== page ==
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Neuromuscular training strategies for preventing lower limb injuries: what's new and what are the practical implications of what we already know?
  1. Markus Hübscher,
  2. Kathryn M Refshauge
  1. Faculty of Health Sciences, The University of Sydney, Sydney, New South Wales, Australia
  1. Correspondence to Dr Markus Hübscher, Faculty of Health Sciences, The University of Sydney, 75 East St, Lidcombe, NSW 2141, Australia; markus.huebscher{at}

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Sports and recreation injuries are now known to be a significant public health problem. Lower limb injuries sustained during childhood and adolescence are associated with increased morbidity, including early development of osteoarthritis and long-term pain and disability;1 ,2 ultimately interfering with work, sports participation and a healthy level of physical activity.

In March 2010, we published a systematic review and meta-analysis (literature search conducted October 2008) on the effectiveness of neuromuscular training for prevention of sports injuries in athletes.3 Seven high-quality studies involving young male and female athletes (12–24 years) were included. Participants were engaged in organised sports, including basketball, volleyball, soccer, team handball, hockey and floorball. The pooled analyses revealed that multi-intervention exercises (comprising balance and agility training, stretching, plyometrics, running exercises, cutting and landing technique, strength training) significantly reduced the relative risk of lower limb injuries (relative risk reduction (RRR)=39%, 95% CI  23% to 51%), acute knee injuries (RRR=54%, 95% CI 24%  to 72%) and ankle sprain injuries (RRR=50%, 95% CI 21% to 69%).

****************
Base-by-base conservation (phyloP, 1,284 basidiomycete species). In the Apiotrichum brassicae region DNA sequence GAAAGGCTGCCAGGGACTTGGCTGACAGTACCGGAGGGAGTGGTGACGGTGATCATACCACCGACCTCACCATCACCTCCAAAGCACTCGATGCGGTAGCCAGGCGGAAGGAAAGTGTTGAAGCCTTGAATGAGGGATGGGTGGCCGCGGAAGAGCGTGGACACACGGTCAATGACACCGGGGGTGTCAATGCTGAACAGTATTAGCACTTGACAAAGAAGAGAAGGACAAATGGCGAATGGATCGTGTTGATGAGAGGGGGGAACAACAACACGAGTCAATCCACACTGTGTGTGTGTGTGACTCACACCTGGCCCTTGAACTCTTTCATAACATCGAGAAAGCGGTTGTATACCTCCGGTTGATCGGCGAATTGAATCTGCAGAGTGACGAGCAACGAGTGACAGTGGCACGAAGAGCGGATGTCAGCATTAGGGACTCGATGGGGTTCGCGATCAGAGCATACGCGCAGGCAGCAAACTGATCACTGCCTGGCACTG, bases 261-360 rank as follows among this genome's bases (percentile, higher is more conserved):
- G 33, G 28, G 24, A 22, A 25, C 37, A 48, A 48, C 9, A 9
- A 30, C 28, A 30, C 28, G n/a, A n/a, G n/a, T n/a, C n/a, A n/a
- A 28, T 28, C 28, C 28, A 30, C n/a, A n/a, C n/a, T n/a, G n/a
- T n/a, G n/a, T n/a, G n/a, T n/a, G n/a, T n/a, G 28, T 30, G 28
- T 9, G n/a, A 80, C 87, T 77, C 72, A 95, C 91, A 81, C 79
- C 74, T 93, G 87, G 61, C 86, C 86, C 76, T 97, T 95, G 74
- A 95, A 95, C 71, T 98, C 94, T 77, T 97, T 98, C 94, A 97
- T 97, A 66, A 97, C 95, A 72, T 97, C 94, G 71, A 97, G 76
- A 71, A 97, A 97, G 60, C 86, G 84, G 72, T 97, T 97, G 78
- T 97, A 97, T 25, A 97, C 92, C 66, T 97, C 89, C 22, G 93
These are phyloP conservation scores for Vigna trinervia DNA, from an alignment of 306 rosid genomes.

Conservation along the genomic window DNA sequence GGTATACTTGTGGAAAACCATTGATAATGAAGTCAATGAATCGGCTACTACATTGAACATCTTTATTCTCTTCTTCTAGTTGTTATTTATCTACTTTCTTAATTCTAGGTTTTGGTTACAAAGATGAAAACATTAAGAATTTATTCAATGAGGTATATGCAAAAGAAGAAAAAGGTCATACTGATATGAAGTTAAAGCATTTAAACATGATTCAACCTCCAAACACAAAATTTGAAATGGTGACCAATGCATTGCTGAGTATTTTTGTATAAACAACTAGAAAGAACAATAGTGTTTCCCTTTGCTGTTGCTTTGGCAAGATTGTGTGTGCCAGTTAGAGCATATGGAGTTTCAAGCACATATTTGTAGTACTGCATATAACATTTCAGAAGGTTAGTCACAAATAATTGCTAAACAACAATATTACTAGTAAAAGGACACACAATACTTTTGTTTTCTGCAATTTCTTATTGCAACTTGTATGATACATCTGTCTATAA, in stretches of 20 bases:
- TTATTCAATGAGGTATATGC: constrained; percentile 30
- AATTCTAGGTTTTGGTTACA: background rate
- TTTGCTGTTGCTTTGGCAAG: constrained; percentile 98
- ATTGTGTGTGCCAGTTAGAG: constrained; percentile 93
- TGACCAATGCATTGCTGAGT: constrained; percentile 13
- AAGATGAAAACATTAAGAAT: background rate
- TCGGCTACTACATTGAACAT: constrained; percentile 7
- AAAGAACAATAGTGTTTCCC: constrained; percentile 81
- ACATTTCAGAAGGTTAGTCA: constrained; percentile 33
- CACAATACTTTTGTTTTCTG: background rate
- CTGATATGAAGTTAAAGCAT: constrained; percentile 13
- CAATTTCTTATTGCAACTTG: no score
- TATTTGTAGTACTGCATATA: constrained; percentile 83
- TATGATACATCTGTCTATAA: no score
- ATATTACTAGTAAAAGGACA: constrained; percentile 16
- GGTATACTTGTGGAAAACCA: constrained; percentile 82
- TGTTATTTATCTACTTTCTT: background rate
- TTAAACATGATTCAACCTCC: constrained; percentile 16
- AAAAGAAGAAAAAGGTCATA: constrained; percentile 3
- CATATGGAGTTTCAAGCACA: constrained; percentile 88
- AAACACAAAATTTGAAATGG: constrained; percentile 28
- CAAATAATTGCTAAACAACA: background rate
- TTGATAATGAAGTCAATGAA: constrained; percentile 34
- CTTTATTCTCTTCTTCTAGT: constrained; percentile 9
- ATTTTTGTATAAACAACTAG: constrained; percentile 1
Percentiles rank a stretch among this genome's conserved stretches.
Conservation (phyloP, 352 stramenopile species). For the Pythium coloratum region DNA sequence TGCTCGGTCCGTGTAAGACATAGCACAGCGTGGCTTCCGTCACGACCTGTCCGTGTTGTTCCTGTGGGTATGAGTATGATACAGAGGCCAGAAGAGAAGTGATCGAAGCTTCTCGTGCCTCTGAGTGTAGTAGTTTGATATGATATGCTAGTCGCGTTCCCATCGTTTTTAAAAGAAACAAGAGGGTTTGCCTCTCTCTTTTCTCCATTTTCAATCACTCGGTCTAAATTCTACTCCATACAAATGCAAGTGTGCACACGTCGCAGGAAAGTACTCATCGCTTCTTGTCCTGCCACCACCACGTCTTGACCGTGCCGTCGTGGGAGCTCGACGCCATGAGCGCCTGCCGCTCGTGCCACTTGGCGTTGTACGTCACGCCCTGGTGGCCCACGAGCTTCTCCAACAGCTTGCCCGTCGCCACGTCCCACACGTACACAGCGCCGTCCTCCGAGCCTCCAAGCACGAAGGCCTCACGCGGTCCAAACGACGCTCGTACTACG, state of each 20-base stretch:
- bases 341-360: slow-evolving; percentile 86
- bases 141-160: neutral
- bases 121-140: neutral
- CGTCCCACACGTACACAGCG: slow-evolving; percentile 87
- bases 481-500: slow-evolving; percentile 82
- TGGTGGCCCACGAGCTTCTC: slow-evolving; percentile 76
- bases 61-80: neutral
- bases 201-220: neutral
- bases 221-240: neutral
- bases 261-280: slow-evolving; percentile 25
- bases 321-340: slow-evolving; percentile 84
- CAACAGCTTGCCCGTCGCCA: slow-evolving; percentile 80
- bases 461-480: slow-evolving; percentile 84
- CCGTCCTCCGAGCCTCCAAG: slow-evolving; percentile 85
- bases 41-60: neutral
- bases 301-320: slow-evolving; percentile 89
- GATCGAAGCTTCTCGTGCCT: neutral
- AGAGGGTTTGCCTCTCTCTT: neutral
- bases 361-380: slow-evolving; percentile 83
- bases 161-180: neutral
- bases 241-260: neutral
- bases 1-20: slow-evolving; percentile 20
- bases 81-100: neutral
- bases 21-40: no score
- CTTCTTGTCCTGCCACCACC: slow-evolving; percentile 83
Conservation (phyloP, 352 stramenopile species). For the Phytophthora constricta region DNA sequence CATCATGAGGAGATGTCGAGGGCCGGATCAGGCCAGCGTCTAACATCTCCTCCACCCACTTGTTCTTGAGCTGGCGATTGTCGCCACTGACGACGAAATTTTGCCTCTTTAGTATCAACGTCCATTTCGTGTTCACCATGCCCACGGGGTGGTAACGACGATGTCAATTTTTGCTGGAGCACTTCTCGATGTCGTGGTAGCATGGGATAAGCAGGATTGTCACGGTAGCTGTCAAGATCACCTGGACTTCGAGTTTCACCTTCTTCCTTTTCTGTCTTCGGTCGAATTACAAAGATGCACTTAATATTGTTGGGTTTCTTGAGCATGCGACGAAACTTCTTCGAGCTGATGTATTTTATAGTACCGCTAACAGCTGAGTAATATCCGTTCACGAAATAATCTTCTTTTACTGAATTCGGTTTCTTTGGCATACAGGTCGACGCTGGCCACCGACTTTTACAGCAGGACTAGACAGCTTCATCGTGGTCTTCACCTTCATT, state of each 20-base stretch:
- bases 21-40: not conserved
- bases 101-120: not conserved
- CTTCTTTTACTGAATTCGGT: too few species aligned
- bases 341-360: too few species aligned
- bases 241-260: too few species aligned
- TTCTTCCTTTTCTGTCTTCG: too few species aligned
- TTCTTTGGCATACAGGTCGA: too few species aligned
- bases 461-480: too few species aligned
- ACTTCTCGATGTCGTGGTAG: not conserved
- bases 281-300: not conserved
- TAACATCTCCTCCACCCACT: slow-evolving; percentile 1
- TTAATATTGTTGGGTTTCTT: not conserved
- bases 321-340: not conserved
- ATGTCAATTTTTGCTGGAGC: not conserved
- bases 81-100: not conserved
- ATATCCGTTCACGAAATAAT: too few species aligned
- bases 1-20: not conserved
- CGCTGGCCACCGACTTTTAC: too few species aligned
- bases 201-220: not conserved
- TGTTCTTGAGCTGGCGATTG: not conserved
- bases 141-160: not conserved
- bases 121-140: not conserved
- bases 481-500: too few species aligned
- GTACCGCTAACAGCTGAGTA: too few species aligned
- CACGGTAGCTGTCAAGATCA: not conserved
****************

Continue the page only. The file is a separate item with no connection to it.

What is new since then?

Since the publication of our review, five key trials have been published that aimed to reduce the incidence of lower limb injuries in young basketball or soccer players (table 1).

View this table:
Table 1

Key findings since publication of our previous systematic review

These studies are well designed with respect to important key criteria of internal validity and risk of bias, such as randomisation, allocation concealment, blinding of outcome assessors, statistical adjustment (eg, clustering and previous …

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  • Contributors MH and KMR contributed equally to this editorial.

  • Competing interests None.

  • Provenance and peer review Commissioned; externally peer reviewed.